What happens when film leaves the cinema and becomes available everywhere – out and about on mobile devices, or in the living room at home? The Graduiertenkolleg (Research Training Group) “Configurations of Film” at Goethe University has been researching the current transformation of film and cinema culture since 2017. The German Research Foundation has now given the project the green light to continue.
“We are happy that the German Research Foundation’s has kept their trust in us so that we can continue to our work in the Kolleg,” says Vinzenz Hediger, professor for film studies and speaker of the Kolleg. In individual studies that include the participation of the disciplines of philosophy, literary studies and theatre studies, the Kolleg examines a fundamental problem in film studies: the transformation of its objects through the progressive digitalisation of the production, distribution and perception of moving images. “The medium of the moving image, which was standardised for global distribution in an international agreement as early as 1905, has always been a medium in motion,” says Hediger. “With digitalisation, however, cinema itself as the privileged place of film is now being called into question, with far-reaching consequences for the aesthetics, as well as for the social impact and significance of films and other moving image formats.”
The Graduiertenkolleg at the Institute for Theatre, Film and Media Studies started in 2017 with twelve doctoral candidates and two post-docs. Currently, the second group with a another twelve young sceintists from Germany, India and Nigeria is already at work. In close collaboration with the two postdocs of the Kolleg, they deal with topics as diverse as the interpenetration of film and video and computer games, the afterlife of Rainer Werner Fassbinder’s work and reputation, the role of textiles in Nigerian historical films or the digital rediscovery of popular Bengali cinema of the 1950s and 1960s.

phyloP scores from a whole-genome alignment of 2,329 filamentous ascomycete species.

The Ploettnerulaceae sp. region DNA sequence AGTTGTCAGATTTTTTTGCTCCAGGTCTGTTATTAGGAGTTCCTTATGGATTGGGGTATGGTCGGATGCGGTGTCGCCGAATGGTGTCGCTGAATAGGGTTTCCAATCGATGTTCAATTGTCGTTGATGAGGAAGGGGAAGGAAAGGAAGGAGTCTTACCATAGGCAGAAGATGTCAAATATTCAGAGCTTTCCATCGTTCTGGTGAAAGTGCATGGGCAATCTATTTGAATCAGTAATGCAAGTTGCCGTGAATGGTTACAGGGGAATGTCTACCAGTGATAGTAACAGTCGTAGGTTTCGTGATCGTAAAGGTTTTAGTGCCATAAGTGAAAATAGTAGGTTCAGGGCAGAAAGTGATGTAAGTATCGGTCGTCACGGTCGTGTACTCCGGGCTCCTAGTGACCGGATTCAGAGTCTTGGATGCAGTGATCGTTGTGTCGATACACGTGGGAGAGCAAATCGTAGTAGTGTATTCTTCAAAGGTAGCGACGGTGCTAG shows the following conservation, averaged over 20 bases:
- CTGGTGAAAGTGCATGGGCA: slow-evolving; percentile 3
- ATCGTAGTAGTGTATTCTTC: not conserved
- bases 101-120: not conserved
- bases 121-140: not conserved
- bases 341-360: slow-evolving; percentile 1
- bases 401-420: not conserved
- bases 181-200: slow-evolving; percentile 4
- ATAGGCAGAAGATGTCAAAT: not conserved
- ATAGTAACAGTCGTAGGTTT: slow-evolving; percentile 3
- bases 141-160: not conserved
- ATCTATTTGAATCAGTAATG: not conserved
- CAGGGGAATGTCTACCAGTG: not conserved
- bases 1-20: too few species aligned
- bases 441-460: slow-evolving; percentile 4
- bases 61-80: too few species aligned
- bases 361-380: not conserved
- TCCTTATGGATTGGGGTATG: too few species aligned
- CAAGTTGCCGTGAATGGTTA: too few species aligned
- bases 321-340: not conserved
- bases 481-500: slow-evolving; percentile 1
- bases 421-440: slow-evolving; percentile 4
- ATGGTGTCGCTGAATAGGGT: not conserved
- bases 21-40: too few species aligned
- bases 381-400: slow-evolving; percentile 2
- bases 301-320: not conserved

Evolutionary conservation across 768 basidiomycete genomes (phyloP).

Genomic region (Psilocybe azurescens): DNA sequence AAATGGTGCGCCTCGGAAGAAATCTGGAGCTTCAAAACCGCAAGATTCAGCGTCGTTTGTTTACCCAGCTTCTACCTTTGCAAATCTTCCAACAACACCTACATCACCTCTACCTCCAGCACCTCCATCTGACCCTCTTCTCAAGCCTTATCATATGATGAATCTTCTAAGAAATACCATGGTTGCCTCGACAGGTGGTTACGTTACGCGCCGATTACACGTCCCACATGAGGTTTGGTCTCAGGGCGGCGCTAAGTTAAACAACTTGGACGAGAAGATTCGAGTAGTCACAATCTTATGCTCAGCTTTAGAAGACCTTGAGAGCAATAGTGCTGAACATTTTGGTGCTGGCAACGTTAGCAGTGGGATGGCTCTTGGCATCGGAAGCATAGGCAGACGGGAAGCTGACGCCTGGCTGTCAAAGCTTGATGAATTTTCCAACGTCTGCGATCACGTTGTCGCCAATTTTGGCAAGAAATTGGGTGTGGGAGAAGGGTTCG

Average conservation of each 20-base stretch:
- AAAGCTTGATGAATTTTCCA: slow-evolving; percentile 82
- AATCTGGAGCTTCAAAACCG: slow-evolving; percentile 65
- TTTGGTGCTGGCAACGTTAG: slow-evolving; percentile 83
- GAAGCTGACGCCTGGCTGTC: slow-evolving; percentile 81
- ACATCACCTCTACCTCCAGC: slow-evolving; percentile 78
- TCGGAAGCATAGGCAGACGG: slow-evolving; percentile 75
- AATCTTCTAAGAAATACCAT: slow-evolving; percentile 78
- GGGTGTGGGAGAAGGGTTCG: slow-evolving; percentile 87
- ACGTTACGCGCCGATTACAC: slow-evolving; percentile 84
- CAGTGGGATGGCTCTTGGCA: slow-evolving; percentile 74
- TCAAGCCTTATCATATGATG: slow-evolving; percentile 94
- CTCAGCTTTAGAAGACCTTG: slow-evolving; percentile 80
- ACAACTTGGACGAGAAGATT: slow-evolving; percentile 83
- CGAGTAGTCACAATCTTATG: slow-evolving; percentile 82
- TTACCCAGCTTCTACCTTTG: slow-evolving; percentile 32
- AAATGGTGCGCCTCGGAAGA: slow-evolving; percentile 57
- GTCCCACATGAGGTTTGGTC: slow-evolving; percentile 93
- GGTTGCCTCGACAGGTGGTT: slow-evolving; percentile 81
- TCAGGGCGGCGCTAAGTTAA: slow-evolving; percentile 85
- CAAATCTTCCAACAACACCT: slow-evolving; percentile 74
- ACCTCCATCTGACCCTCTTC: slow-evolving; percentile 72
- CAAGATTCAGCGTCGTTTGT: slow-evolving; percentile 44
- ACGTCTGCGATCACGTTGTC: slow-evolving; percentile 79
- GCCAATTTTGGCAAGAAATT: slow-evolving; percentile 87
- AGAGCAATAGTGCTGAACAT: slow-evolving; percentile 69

The Graduiertenkolleg is run in cooperation with the Universities of Mainz and Marburg and the University for Art and Design in Offenbach. The Kolleg builds on three Master’s programmes at Goethe University as well as collaborations among the applicant researchers. It utilises the potential of Frankfurt as a location, where the university library and the German National Library have literature holdings of European standing and important non-university partners are available in the form of the German Film Institute, the Murnau Foundation and the Max Planck Institute for Empirical Aesthetics. The Kolleg is developing an international reputation through its cooperation with Yale University and Concordia University.
The Kolleg attracted attention among experts in autumn 2020 with the publication “Pandemic Media. Preliminary Notes towards an Inventory”, in which 37 authors from the Kolleg and its international network reflect on global media culture under pandemic conditions. The book is available in open access at the academic publisher meson press (https://meson.press/books/pandemic-media/).